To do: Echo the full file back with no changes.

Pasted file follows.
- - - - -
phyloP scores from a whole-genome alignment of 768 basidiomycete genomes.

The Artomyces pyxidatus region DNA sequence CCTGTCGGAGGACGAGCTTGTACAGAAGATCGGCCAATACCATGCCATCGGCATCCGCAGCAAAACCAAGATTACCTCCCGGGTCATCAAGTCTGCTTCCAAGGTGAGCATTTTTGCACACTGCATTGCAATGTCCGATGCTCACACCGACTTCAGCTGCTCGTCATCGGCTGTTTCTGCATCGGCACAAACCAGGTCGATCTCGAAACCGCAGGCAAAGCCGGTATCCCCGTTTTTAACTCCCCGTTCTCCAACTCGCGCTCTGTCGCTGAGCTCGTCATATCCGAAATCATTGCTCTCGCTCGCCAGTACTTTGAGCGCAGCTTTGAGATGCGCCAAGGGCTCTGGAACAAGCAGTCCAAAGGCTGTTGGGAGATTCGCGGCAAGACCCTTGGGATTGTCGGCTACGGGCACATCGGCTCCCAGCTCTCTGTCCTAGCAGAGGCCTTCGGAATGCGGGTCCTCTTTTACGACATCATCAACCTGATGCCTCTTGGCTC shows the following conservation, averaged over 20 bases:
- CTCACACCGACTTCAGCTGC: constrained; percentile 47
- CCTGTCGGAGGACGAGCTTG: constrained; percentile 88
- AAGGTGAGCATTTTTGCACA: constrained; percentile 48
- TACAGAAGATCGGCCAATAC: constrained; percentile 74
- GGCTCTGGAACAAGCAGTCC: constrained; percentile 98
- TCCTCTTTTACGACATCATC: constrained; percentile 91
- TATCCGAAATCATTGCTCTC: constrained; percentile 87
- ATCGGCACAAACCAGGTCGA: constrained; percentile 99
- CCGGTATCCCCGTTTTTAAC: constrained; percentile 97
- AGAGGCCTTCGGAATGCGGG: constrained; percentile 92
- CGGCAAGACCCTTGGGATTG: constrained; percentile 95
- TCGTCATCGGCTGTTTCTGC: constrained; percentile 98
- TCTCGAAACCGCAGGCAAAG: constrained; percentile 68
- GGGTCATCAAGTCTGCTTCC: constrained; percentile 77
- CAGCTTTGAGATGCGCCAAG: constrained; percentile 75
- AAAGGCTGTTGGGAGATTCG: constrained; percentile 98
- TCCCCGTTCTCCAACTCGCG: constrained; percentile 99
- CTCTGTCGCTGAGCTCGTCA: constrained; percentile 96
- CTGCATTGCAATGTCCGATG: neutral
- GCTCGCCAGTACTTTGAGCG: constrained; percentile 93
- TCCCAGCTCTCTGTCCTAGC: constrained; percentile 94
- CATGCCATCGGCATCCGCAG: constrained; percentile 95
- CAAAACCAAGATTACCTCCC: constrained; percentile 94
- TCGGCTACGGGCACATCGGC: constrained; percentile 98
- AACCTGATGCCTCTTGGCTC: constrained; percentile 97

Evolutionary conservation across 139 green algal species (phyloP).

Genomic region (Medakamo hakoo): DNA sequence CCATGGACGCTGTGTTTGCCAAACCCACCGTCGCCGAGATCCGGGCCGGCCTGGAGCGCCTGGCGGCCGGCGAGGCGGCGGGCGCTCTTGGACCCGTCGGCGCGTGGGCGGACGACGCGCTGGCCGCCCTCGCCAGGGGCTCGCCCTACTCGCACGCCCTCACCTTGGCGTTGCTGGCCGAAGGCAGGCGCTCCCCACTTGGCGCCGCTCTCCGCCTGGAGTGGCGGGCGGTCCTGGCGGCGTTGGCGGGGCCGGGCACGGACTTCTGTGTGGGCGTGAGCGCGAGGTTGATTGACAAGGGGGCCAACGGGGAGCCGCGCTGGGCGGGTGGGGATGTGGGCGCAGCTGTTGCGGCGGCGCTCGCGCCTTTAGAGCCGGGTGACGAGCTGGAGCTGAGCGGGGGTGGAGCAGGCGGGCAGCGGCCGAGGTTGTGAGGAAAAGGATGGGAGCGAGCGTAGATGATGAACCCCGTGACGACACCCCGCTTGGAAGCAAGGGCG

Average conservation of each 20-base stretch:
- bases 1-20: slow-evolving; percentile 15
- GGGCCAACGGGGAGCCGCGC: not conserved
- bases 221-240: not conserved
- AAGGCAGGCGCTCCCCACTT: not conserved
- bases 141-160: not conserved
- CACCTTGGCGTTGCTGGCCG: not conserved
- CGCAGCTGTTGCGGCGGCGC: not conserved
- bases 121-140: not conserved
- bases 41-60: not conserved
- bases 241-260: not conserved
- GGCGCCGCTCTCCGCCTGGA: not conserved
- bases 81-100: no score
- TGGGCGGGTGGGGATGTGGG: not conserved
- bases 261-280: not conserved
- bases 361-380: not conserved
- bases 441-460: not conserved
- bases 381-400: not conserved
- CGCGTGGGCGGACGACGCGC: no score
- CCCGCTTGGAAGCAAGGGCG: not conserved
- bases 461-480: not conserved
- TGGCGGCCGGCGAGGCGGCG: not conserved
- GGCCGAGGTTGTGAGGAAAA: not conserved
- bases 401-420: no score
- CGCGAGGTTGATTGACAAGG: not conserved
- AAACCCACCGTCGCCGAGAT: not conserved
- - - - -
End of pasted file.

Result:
phyloP scores from a whole-genome alignment of 768 basidiomycete genomes.

The Artomyces pyxidatus region DNA sequence CCTGTCGGAGGACGAGCTTGTACAGAAGATCGGCCAATACCATGCCATCGGCATCCGCAGCAAAACCAAGATTACCTCCCGGGTCATCAAGTCTGCTTCCAAGGTGAGCATTTTTGCACACTGCATTGCAATGTCCGATGCTCACACCGACTTCAGCTGCTCGTCATCGGCTGTTTCTGCATCGGCACAAACCAGGTCGATCTCGAAACCGCAGGCAAAGCCGGTATCCCCGTTTTTAACTCCCCGTTCTCCAACTCGCGCTCTGTCGCTGAGCTCGTCATATCCGAAATCATTGCTCTCGCTCGCCAGTACTTTGAGCGCAGCTTTGAGATGCGCCAAGGGCTCTGGAACAAGCAGTCCAAAGGCTGTTGGGAGATTCGCGGCAAGACCCTTGGGATTGTCGGCTACGGGCACATCGGCTCCCAGCTCTCTGTCCTAGCAGAGGCCTTCGGAATGCGGGTCCTCTTTTACGACATCATCAACCTGATGCCTCTTGGCTC shows the following conservation, averaged over 20 bases:
- CTCACACCGACTTCAGCTGC: constrained; percentile 47
- CCTGTCGGAGGACGAGCTTG: constrained; percentile 88
- AAGGTGAGCATTTTTGCACA: constrained; percentile 48
- TACAGAAGATCGGCCAATAC: constrained; percentile 74
- GGCTCTGGAACAAGCAGTCC: constrained; percentile 98
- TCCTCTTTTACGACATCATC: constrained; percentile 91
- TATCCGAAATCATTGCTCTC: constrained; percentile 87
- ATCGGCACAAACCAGGTCGA: constrained; percentile 99
- CCGGTATCCCCGTTTTTAAC: constrained; percentile 97
- AGAGGCCTTCGGAATGCGGG: constrained; percentile 92
- CGGCAAGACCCTTGGGATTG: constrained; percentile 95
- TCGTCATCGGCTGTTTCTGC: constrained; percentile 98
- TCTCGAAACCGCAGGCAAAG: constrained; percentile 68
- GGGTCATCAAGTCTGCTTCC: constrained; percentile 77
- CAGCTTTGAGATGCGCCAAG: constrained; percentile 75
- AAAGGCTGTTGGGAGATTCG: constrained; percentile 98
- TCCCCGTTCTCCAACTCGCG: constrained; percentile 99
- CTCTGTCGCTGAGCTCGTCA: constrained; percentile 96
- CTGCATTGCAATGTCCGATG: neutral
- GCTCGCCAGTACTTTGAGCG: constrained; percentile 93
- TCCCAGCTCTCTGTCCTAGC: constrained; percentile 94
- CATGCCATCGGCATCCGCAG: constrained; percentile 95
- CAAAACCAAGATTACCTCCC: constrained; percentile 94
- TCGGCTACGGGCACATCGGC: constrained; percentile 98
- AACCTGATGCCTCTTGGCTC: constrained; percentile 97

Evolutionary conservation across 139 green algal species (phyloP).

Genomic region (Medakamo hakoo): DNA sequence CCATGGACGCTGTGTTTGCCAAACCCACCGTCGCCGAGATCCGGGCCGGCCTGGAGCGCCTGGCGGCCGGCGAGGCGGCGGGCGCTCTTGGACCCGTCGGCGCGTGGGCGGACGACGCGCTGGCCGCCCTCGCCAGGGGCTCGCCCTACTCGCACGCCCTCACCTTGGCGTTGCTGGCCGAAGGCAGGCGCTCCCCACTTGGCGCCGCTCTCCGCCTGGAGTGGCGGGCGGTCCTGGCGGCGTTGGCGGGGCCGGGCACGGACTTCTGTGTGGGCGTGAGCGCGAGGTTGATTGACAAGGGGGCCAACGGGGAGCCGCGCTGGGCGGGTGGGGATGTGGGCGCAGCTGTTGCGGCGGCGCTCGCGCCTTTAGAGCCGGGTGACGAGCTGGAGCTGAGCGGGGGTGGAGCAGGCGGGCAGCGGCCGAGGTTGTGAGGAAAAGGATGGGAGCGAGCGTAGATGATGAACCCCGTGACGACACCCCGCTTGGAAGCAAGGGCG

Average conservation of each 20-base stretch:
- bases 1-20: slow-evolving; percentile 15
- GGGCCAACGGGGAGCCGCGC: not conserved
- bases 221-240: not conserved
- AAGGCAGGCGCTCCCCACTT: not conserved
- bases 141-160: not conserved
- CACCTTGGCGTTGCTGGCCG: not conserved
- CGCAGCTGTTGCGGCGGCGC: not conserved
- bases 121-140: not conserved
- bases 41-60: not conserved
- bases 241-260: not conserved
- GGCGCCGCTCTCCGCCTGGA: not conserved
- bases 81-100: no score
- TGGGCGGGTGGGGATGTGGG: not conserved
- bases 261-280: not conserved
- bases 361-380: not conserved
- bases 441-460: not conserved
- bases 381-400: not conserved
- CGCGTGGGCGGACGACGCGC: no score
- CCCGCTTGGAAGCAAGGGCG: not conserved
- bases 461-480: not conserved
- TGGCGGCCGGCGAGGCGGCG: not conserved
- GGCCGAGGTTGTGAGGAAAA: not conserved
- bases 401-420: no score
- CGCGAGGTTGATTGACAAGG: not conserved
- AAACCCACCGTCGCCGAGAT: not conserved